[huhg-er-muhg-er] /ˈhʌg ərˌmʌg ər/
disorder or confusion; muddle.
Why is there such hugger-mugger about the scheme?
secret or clandestine.
disorderly or confused.
verb (used with object)
to keep secret or concealed; hush up.
verb (used without object)
to act secretly.
adjective, adverb (archaic)
(transitive) to keep secret
(intransitive) to act secretly
also huggermugger, “secretly,” 1520s, one of a number of similar-sounding reduplicated words in use around this time and meaning much the same thing, including hucker-mucker, which may be the original of the bunch if the root is, as some think, Middle English mukre “to hoard up, conceal.” Also cf. Middle English hukmuck, late 15c., name of some sort of device for cleansing.
[huhg-er-muhg-uh-ree] /ˈhʌg ərˌmʌg ə ri/ noun, plural hugger-mugger-ies. 1. (defs 1, 2).
[huhg-inz] /ˈhʌg ɪnz/ noun 1. Charles Brenton [bren-tn] /ˈbrɛn tn/ (Show IPA), 1901–97, U.S. surgeon and medical researcher, born in Canada: Nobel Prize 1966. /ˈhʌɡɪnz/ noun 1. Sir William. 1824–1910, British astronomer. He pioneered the use of spectroscopy in astronomy and discovered the red shift in the lines of a stellar spectrum Huggins Hug·gins (hŭg’ĭnz), […]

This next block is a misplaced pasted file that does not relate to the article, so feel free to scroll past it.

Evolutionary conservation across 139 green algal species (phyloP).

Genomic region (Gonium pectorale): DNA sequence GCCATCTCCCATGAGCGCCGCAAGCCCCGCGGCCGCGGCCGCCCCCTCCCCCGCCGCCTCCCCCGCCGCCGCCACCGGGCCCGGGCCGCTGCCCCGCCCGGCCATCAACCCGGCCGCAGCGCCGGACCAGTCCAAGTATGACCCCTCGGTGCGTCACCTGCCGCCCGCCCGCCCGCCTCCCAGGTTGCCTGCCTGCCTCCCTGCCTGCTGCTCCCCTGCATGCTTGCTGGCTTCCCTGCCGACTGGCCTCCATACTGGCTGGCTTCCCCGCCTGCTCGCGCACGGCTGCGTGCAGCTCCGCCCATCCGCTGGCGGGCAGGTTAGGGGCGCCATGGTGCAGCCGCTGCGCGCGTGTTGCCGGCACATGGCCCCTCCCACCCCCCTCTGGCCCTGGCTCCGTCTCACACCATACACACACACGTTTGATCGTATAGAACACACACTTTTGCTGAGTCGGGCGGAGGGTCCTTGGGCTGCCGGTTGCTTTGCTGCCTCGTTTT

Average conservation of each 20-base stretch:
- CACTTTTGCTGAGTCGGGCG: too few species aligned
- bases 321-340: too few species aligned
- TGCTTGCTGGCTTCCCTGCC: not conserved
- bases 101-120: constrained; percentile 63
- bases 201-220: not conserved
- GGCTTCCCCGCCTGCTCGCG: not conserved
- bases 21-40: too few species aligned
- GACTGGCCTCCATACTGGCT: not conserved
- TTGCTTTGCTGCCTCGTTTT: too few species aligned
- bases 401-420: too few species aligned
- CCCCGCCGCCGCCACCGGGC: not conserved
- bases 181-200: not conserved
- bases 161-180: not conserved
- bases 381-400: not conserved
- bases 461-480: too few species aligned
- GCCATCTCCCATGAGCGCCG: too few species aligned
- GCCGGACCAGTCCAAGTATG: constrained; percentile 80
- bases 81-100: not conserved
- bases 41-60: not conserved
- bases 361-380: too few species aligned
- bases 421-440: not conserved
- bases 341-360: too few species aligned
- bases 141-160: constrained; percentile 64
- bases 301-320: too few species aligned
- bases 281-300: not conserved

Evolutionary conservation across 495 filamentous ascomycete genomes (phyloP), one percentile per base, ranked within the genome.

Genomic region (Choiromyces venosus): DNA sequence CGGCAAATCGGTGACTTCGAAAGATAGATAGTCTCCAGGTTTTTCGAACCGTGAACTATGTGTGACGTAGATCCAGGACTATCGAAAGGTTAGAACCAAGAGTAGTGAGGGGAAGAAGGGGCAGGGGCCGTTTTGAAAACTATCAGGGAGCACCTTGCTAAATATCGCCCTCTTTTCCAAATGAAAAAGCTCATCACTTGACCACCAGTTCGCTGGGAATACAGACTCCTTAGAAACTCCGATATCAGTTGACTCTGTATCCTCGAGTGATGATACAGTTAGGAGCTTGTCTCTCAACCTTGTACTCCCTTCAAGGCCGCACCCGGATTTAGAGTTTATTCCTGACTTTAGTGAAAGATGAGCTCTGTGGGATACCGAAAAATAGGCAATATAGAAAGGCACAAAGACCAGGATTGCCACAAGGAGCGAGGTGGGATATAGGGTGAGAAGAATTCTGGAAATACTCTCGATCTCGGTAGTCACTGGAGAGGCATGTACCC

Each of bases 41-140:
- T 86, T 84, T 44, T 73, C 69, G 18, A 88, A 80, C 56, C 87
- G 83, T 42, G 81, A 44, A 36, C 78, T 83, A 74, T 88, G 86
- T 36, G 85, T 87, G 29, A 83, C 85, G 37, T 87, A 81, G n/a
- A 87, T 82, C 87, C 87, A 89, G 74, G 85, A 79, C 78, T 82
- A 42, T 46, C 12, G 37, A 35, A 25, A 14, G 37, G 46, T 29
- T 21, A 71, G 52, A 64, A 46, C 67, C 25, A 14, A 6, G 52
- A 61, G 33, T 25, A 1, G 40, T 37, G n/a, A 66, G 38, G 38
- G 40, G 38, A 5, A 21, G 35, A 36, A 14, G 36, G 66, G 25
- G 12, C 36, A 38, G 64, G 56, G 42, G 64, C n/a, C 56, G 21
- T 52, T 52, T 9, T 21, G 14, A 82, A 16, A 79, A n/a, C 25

/ˈhʌɡɪ/ adjective -gier, -giest 1. (informal) sensitive and caring: a soft, lovely, huggy person
adjective (also kissy-huggy or kissy-kissy) Very affectionate; buddy-buddy, palsy-walsy: We are all very huggy-huggy with each other/ This is not gonna be a kissy-huggy book/ The kissy-kissy socials had all but disappeared (1980s+)
[hyoo or, often, yoo] /hyu or, often, yu/ noun 1. a male given name: from a Germanic word meaning “heart, mind.”. masc. proper name, from Old North French Hugues, Old French Hue, from a Frankish name meaning “heart, mind,” cf. Old High German Hugi, related to hugu “mind, soul, thought.” Very popular after the Conquest […]